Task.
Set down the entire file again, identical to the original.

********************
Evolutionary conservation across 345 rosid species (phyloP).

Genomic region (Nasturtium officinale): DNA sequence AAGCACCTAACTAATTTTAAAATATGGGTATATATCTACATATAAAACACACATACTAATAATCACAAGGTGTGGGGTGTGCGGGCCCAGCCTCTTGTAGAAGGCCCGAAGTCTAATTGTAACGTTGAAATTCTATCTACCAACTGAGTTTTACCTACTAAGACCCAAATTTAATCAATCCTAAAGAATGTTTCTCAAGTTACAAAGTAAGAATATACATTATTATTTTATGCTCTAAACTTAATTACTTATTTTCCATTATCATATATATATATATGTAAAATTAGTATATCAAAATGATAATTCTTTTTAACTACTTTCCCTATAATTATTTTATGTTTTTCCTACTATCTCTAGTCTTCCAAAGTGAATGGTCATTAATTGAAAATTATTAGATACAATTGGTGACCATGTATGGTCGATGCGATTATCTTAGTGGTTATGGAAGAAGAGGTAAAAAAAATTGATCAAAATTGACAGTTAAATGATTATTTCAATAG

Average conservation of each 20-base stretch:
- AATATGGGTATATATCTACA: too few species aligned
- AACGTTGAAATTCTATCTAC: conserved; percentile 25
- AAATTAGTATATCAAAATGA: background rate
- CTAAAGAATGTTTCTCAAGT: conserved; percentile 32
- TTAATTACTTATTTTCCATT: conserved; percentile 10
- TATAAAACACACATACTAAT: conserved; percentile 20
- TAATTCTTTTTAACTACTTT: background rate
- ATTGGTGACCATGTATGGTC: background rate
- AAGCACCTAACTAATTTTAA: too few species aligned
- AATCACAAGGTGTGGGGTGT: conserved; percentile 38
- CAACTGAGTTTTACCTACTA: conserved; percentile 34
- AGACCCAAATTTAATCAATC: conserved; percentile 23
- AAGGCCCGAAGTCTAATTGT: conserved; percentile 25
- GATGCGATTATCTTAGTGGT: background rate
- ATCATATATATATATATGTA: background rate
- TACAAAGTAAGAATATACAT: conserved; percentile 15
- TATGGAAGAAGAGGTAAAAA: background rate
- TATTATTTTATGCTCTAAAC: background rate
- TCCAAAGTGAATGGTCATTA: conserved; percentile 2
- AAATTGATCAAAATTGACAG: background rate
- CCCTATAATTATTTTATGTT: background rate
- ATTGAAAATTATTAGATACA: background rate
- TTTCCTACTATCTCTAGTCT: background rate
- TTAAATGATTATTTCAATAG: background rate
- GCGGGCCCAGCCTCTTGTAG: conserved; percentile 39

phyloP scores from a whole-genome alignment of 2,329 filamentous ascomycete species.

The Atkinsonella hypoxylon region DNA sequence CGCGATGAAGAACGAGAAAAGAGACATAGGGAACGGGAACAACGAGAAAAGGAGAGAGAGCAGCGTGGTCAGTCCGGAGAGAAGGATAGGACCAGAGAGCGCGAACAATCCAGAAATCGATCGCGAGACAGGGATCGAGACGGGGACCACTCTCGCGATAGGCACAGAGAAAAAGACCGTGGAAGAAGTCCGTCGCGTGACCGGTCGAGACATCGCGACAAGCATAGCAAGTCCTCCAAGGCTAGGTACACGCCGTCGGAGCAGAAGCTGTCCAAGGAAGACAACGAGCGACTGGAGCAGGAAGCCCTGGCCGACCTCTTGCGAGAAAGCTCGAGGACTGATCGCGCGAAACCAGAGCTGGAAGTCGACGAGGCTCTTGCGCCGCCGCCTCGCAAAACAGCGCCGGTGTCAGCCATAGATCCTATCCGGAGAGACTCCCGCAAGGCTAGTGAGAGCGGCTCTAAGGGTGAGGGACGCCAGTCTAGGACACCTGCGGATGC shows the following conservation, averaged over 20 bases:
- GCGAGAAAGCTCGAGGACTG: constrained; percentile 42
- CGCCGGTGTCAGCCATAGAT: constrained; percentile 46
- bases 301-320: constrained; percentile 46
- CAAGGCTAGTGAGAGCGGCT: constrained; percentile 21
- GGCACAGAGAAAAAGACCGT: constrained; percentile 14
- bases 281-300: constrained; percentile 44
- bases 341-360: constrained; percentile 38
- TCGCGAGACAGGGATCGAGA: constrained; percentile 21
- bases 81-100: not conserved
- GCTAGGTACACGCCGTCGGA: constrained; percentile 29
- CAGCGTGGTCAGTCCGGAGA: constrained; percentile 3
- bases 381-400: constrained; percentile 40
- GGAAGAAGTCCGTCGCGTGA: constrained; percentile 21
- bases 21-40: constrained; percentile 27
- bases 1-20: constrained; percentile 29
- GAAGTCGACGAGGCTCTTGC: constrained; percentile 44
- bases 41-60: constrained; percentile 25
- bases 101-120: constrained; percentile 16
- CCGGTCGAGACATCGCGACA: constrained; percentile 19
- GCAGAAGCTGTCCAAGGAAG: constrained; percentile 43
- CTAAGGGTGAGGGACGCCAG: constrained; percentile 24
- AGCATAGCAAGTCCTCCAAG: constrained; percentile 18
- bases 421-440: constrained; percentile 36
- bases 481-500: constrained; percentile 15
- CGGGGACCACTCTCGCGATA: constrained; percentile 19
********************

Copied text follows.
Evolutionary conservation across 345 rosid species (phyloP).

Genomic region (Nasturtium officinale): DNA sequence AAGCACCTAACTAATTTTAAAATATGGGTATATATCTACATATAAAACACACATACTAATAATCACAAGGTGTGGGGTGTGCGGGCCCAGCCTCTTGTAGAAGGCCCGAAGTCTAATTGTAACGTTGAAATTCTATCTACCAACTGAGTTTTACCTACTAAGACCCAAATTTAATCAATCCTAAAGAATGTTTCTCAAGTTACAAAGTAAGAATATACATTATTATTTTATGCTCTAAACTTAATTACTTATTTTCCATTATCATATATATATATATGTAAAATTAGTATATCAAAATGATAATTCTTTTTAACTACTTTCCCTATAATTATTTTATGTTTTTCCTACTATCTCTAGTCTTCCAAAGTGAATGGTCATTAATTGAAAATTATTAGATACAATTGGTGACCATGTATGGTCGATGCGATTATCTTAGTGGTTATGGAAGAAGAGGTAAAAAAAATTGATCAAAATTGACAGTTAAATGATTATTTCAATAG

Average conservation of each 20-base stretch:
- AATATGGGTATATATCTACA: too few species aligned
- AACGTTGAAATTCTATCTAC: conserved; percentile 25
- AAATTAGTATATCAAAATGA: background rate
- CTAAAGAATGTTTCTCAAGT: conserved; percentile 32
- TTAATTACTTATTTTCCATT: conserved; percentile 10
- TATAAAACACACATACTAAT: conserved; percentile 20
- TAATTCTTTTTAACTACTTT: background rate
- ATTGGTGACCATGTATGGTC: background rate
- AAGCACCTAACTAATTTTAA: too few species aligned
- AATCACAAGGTGTGGGGTGT: conserved; percentile 38
- CAACTGAGTTTTACCTACTA: conserved; percentile 34
- AGACCCAAATTTAATCAATC: conserved; percentile 23
- AAGGCCCGAAGTCTAATTGT: conserved; percentile 25
- GATGCGATTATCTTAGTGGT: background rate
- ATCATATATATATATATGTA: background rate
- TACAAAGTAAGAATATACAT: conserved; percentile 15
- TATGGAAGAAGAGGTAAAAA: background rate
- TATTATTTTATGCTCTAAAC: background rate
- TCCAAAGTGAATGGTCATTA: conserved; percentile 2
- AAATTGATCAAAATTGACAG: background rate
- CCCTATAATTATTTTATGTT: background rate
- ATTGAAAATTATTAGATACA: background rate
- TTTCCTACTATCTCTAGTCT: background rate
- TTAAATGATTATTTCAATAG: background rate
- GCGGGCCCAGCCTCTTGTAG: conserved; percentile 39

phyloP scores from a whole-genome alignment of 2,329 filamentous ascomycete species.

The Atkinsonella hypoxylon region DNA sequence CGCGATGAAGAACGAGAAAAGAGACATAGGGAACGGGAACAACGAGAAAAGGAGAGAGAGCAGCGTGGTCAGTCCGGAGAGAAGGATAGGACCAGAGAGCGCGAACAATCCAGAAATCGATCGCGAGACAGGGATCGAGACGGGGACCACTCTCGCGATAGGCACAGAGAAAAAGACCGTGGAAGAAGTCCGTCGCGTGACCGGTCGAGACATCGCGACAAGCATAGCAAGTCCTCCAAGGCTAGGTACACGCCGTCGGAGCAGAAGCTGTCCAAGGAAGACAACGAGCGACTGGAGCAGGAAGCCCTGGCCGACCTCTTGCGAGAAAGCTCGAGGACTGATCGCGCGAAACCAGAGCTGGAAGTCGACGAGGCTCTTGCGCCGCCGCCTCGCAAAACAGCGCCGGTGTCAGCCATAGATCCTATCCGGAGAGACTCCCGCAAGGCTAGTGAGAGCGGCTCTAAGGGTGAGGGACGCCAGTCTAGGACACCTGCGGATGC shows the following conservation, averaged over 20 bases:
- GCGAGAAAGCTCGAGGACTG: constrained; percentile 42
- CGCCGGTGTCAGCCATAGAT: constrained; percentile 46
- bases 301-320: constrained; percentile 46
- CAAGGCTAGTGAGAGCGGCT: constrained; percentile 21
- GGCACAGAGAAAAAGACCGT: constrained; percentile 14
- bases 281-300: constrained; percentile 44
- bases 341-360: constrained; percentile 38
- TCGCGAGACAGGGATCGAGA: constrained; percentile 21
- bases 81-100: not conserved
- GCTAGGTACACGCCGTCGGA: constrained; percentile 29
- CAGCGTGGTCAGTCCGGAGA: constrained; percentile 3
- bases 381-400: constrained; percentile 40
- GGAAGAAGTCCGTCGCGTGA: constrained; percentile 21
- bases 21-40: constrained; percentile 27
- bases 1-20: constrained; percentile 29
- GAAGTCGACGAGGCTCTTGC: constrained; percentile 44
- bases 41-60: constrained; percentile 25
- bases 101-120: constrained; percentile 16
- CCGGTCGAGACATCGCGACA: constrained; percentile 19
- GCAGAAGCTGTCCAAGGAAG: constrained; percentile 43
- CTAAGGGTGAGGGACGCCAG: constrained; percentile 24
- AGCATAGCAAGTCCTCCAAG: constrained; percentile 18
- bases 421-440: constrained; percentile 36
- bases 481-500: constrained; percentile 15
- CGGGGACCACTCTCGCGATA: constrained; percentile 19